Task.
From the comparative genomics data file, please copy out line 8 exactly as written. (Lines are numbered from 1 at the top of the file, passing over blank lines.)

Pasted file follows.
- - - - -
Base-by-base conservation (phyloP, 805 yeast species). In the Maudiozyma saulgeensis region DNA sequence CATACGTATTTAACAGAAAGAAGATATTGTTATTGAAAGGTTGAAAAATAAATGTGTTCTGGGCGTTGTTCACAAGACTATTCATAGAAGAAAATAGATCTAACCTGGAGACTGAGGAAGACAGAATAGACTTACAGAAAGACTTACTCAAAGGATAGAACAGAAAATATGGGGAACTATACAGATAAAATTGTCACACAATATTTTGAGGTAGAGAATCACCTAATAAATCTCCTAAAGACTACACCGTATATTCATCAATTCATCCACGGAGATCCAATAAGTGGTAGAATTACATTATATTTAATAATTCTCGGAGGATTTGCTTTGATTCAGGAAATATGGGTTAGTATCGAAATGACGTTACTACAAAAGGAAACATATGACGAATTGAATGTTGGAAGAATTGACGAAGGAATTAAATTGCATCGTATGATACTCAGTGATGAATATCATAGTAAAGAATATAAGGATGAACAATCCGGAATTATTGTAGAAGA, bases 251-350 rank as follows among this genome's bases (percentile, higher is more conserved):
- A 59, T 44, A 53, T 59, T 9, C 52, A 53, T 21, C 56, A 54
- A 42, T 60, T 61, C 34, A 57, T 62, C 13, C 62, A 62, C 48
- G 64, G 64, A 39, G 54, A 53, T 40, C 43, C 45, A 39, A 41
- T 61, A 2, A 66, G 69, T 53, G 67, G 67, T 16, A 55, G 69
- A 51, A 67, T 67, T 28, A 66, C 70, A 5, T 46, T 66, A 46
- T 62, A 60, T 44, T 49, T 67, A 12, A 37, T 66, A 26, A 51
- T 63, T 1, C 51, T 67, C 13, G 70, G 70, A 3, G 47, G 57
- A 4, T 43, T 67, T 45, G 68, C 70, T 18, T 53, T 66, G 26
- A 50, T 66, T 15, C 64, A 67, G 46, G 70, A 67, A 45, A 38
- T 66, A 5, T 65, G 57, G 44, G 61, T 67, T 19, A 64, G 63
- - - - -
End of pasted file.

- T 63, T 1, C 51, T 67, C 13, G 70, G 70, A 3, G 47, G 57